As PhillipW's comment points out, Alvaro hasn't really answered the question.
Washing machines, more than fridges, are an interesting peak into the morphing of culture by media and advertising. There's a good case to be made for the changing nature of relationships between people, and those things that they own, and where they live and how they relate to communities, being reflected in the design considerations, engineering properties and manufacturing qualities of washing machines.
The simple answer is "to sell more washing machines, for more profit", but the key words here, and the definitions important to understanding this, are the two different uses of "more", how they compound each other, and understanding the contextual market influences and evolving expectations upon (and of) technologically focused equipment versus the ageing out of previous expectations upon the lifespan and costs of mechanical equipment.
This is not more of an individual washing machine, and it's not more washing machines in total. It's a specific desire to differentiate those washing machines with higher prices and profits by features, because their core benefits are difficult to market. Other manufacturers have subsequently glommed onto this technique, and abuse it to pretend to be selling superior, more capable machines.
And this is where the crux of angst about Japanese, then South Korean, and subsequently Chinese made washing machines stems from.
The forces involved and that a washing machine must suffer can be tremendous: spin, wash cycles and heating of water. Three brutal mechanical activities, especially given the provisions of loads without balance and little to no control of the quality of water, detergent and dirt and filth, oils and bleaches on (or put on) the clothing.
Controlling the rate of a washing machine's operations are rather trivial when compared to the engineering, manufacturing, quality control, servicing and repairing of something that's built to take a veritable hiding of sustained use over many years and is/was central to a family's presentation of itself to the world, from the back rooms of a house.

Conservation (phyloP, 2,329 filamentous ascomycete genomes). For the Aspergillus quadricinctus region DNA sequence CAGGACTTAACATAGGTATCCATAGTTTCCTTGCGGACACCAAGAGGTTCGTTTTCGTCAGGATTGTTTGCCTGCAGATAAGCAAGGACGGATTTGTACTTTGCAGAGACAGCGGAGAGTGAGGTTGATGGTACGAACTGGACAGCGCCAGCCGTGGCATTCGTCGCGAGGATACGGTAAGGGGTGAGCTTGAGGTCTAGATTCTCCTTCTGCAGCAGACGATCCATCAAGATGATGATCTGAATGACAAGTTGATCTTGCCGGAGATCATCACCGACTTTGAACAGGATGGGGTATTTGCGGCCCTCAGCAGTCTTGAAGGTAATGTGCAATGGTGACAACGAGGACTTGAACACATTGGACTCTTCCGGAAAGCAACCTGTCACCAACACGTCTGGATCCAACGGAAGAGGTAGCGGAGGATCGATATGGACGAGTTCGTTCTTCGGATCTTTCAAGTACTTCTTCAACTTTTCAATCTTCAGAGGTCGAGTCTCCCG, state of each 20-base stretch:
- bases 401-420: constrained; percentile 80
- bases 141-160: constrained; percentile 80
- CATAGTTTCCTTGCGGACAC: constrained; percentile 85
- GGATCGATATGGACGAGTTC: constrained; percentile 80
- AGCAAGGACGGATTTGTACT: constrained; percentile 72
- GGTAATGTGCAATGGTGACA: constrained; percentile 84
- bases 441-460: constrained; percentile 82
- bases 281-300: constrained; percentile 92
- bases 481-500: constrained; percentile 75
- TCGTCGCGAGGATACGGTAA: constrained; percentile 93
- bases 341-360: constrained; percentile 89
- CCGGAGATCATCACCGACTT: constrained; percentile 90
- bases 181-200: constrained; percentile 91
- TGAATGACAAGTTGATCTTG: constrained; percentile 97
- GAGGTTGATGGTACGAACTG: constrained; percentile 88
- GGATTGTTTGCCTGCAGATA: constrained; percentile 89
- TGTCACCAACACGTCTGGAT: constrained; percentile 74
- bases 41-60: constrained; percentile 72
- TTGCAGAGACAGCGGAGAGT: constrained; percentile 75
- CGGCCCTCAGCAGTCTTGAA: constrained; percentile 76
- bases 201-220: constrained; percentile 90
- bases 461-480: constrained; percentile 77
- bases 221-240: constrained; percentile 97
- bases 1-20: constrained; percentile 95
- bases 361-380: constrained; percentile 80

The real difference, between a good washing machine and a great one, is the grade, capacity and power of internals: the engine and mechanics of its operation. But expecting people to spend the kinds of monies required to buy a great washing machine when its interface is simplistic is asking a lot of the buyer, and the salesman and his store.
So... some superficiality of added features, easy to add, increase the visible worth of a product so discussion can move to it not only having a better mechanical design and engineering, and having been produced to a higher standard of manufacturing, but it also does linens more gently, etc.
Eventually features became associated with quality.
Then other manufacturers realised they could mimic features without mimicking the hidden aspects of engineering quality, and make much larger profits, and sell more washing machines from this "category" more often, because theirs weren't serviceable and repairable, died earlier, and most people no longer communicate about the lifetime and quality of their washing machine experiences.
Samsung has now pushed this too far, and created exploding washing machines to match their exploding phones.